Being Water-Wise in the Bitterroot: Every Lawn Counts! 

Montana’s rugged history is full of wild stories about the lengths that people have gone to to protect their water rights and claims. In fact, if you were to compare any resource here in the Valley to liquid gold, it would be water! Water is a key part of every aspect of life in the Bitterroot from agriculture to angling. Our landscape has transformed throughout the years as the Valley’s inhabitants have altered the land to fit their needs, but water has always been both scarce and crucial. As the Valley changes, so has our water usage and as Bitterroot residents, it’s more important now than ever to adopt a water-wise mindset when it comes to our impact on the land. 

Irrigation: The Great Gamechanger  

To understand the lush present of today’s Valley, we have to look back at its arid past. The Salish people who arrived in the Valley in the early 1800s gazed upon a very different landscape than the mosaic of green farms and ranches that we see today. The land they saw was marked by sagebrush with scattered cottonwoods and ponderosa pines surrounding the often ephemeral streams and creeks that weaved about the Valley. When settlers arrived, they saw a place rich with agricultural promise. Farmers built dams high in the Bitterroots to capture snowmelt for the irrigation systems that they depended on to water their crops. 

Irrigation was and still is a necessary part of agricultural life here and early farmers built their own channels and ditches throughout the latter half of the 19th century. Irrigation networks continued to expand in the late 1800s aided by the vision and funds of Marcus Daly, a wealthy copper king. In the early 1900s, life and water use in the Valley was changed forever with the construction of the “Big Ditch”, a massive expansion of preexisting irrigation networks, and the Lake Como Reservoir. By 1910 the main canal, or the “Big Ditch”, was 80 miles long and the construction of the Lake Como Reservoir had been completed. This massive project ensured an ample supply of water for their canals and irrigation channels, which led to a sharp increase in agricultural development. 

Where does our Water Come From? 

Irrigation has been a part of the Valley’s history for over a century, but the water we depend on comes from relatively far away. Most of the water that supports our agricultural land and our personal day-to-day usage comes from snowpack high up in the Bitterroot and Sapphire Mountains. Lake Como Reservoir holds up to almost 38.5 thousand acre-feet of water (one acre foot is about 32.6 thousand gallons) and is fed by snowpack. The mountains receive much more rainfall and snowpack than our Valley with an average of 32” of precipitation in the Sapphires and 83” in the Bitterroots compared to the 13” down here. Without snowpack, our Valley would quickly fade back into the high desert that the Salish first saw. The snowy peaks of the mountains surrounding us don’t just make a perfect picture, they are the foundation that life in the Valley is built upon!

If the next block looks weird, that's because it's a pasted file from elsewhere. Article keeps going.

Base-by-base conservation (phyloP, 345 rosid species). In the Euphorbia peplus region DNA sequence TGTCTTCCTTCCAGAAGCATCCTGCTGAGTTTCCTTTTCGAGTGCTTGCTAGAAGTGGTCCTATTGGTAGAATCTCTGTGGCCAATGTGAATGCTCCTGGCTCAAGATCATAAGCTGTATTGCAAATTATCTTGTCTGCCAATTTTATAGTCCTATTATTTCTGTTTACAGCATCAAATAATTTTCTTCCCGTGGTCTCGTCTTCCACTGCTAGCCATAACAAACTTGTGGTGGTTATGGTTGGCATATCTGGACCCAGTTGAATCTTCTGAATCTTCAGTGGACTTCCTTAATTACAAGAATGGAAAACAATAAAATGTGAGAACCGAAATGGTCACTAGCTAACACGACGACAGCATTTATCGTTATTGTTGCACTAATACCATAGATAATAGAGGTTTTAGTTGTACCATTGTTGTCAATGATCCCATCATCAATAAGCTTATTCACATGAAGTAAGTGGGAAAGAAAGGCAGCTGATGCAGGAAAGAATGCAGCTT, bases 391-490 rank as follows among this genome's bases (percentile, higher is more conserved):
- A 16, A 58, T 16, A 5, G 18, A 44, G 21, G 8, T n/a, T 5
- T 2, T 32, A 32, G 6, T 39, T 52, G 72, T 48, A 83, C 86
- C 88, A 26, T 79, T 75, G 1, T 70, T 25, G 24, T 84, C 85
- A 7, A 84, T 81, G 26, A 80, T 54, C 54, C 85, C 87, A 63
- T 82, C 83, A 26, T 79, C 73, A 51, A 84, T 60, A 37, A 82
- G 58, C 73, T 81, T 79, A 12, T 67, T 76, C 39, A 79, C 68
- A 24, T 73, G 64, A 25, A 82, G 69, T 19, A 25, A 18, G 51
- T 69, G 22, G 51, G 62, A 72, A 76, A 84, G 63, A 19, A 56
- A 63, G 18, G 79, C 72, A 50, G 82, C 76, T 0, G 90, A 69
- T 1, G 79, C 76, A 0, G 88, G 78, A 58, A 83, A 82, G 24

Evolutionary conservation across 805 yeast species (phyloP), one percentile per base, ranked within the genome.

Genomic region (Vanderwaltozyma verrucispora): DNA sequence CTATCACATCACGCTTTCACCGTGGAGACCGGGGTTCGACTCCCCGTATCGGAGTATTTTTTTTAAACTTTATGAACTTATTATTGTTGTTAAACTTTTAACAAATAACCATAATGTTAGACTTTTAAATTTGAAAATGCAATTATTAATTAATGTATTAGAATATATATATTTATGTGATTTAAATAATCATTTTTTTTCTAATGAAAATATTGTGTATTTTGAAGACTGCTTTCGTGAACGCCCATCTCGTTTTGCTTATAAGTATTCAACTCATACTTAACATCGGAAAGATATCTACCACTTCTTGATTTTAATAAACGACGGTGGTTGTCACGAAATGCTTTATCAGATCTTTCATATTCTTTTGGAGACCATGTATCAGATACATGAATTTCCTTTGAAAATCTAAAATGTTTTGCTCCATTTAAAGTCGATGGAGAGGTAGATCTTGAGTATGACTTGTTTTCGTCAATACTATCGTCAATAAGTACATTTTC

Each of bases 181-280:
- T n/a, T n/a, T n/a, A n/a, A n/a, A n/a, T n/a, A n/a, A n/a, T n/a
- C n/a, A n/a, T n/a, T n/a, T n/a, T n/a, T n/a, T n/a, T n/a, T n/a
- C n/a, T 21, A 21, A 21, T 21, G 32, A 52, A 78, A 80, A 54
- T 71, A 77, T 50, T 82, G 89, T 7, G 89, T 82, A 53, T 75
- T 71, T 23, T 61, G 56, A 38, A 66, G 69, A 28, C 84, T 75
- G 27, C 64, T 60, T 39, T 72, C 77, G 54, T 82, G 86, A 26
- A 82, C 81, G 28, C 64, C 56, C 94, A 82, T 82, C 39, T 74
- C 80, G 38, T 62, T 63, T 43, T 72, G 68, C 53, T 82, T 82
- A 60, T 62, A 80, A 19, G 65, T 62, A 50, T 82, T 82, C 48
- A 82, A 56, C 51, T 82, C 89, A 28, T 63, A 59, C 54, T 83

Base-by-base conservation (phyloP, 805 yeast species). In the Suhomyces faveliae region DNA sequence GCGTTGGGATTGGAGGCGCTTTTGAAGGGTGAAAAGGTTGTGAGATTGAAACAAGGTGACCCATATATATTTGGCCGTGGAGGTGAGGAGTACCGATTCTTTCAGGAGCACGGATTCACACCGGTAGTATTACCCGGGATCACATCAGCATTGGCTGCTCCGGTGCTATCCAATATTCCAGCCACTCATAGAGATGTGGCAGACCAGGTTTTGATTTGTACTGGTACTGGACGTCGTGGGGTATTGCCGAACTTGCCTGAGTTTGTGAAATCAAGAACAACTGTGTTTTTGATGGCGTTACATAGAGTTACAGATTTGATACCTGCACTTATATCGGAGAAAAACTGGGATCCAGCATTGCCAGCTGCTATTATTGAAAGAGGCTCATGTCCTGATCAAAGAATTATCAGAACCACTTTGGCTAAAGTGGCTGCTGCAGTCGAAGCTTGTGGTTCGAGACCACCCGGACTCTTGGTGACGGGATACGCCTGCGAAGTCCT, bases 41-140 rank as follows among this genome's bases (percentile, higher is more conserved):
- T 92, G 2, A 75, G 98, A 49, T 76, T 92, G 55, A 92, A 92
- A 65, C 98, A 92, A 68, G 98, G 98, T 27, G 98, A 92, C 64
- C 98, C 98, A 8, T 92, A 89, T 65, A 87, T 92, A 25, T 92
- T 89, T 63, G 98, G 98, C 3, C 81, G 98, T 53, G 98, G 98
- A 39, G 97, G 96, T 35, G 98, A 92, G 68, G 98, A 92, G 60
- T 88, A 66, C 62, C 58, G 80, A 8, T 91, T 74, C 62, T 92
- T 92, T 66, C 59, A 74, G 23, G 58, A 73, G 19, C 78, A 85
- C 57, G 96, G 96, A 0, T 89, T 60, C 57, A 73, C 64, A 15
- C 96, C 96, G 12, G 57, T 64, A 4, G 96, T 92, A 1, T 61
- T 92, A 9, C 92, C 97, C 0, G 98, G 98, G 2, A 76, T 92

The Waters of Today and how YOU can help conserve water and feel good doing it!  

As times change, so does our water use. The Valley’s population and private well use has rocketed in recent decades with an estimated 22,000 wells in Ravalli County all while counties across Montana, are reporting some of their lowest snowfall levels on record. With over 60 miles of streams in the Valley and 17 miles of the Bitterroot River classified as chronically dewatered, it’s more important than ever to adopt a water-wise mindset. 

Luckily, we live in an area where people are proud and motivated to protect their natural resources! An important way for people to reduce their personal water usage is through prioritizing Water-Wise Landscaping. This includes maintaining shady streamside vegetation to reduce the amount of water lost to evaporation, but it also means planting native! 

The EPA estimates that Americans use over 8 billion gallons of water every day on outside residential use, primarily on watering lawns! Non-native plants require a lot more water to survive in an environment that they just weren’t designed to grow in, and thousands of needy non-native species result in a huge amount of unnecessary water usage. Our native plants have been growing in the Bitterroot for centuries before irrigation started and they know how to handle our drought-like conditions. You can join our local Water-Wise Landscaping movement by committing to planting native and prioritizing drought-tolerant plants for your lawn. The Water Partnership is proud to work with our partners at Great Bear, to connect YOU with the opportunity to convert portions of your lawn or non-native gardens to native, Water-Wise Landscaping.  
With your help, we’re making the Bitterroot beautiful and resilient, ensuring clean and abundant water while making sure our landscape keeps on blooming. 

Click HERE to order one of our Water-Wise Plant Packs! 

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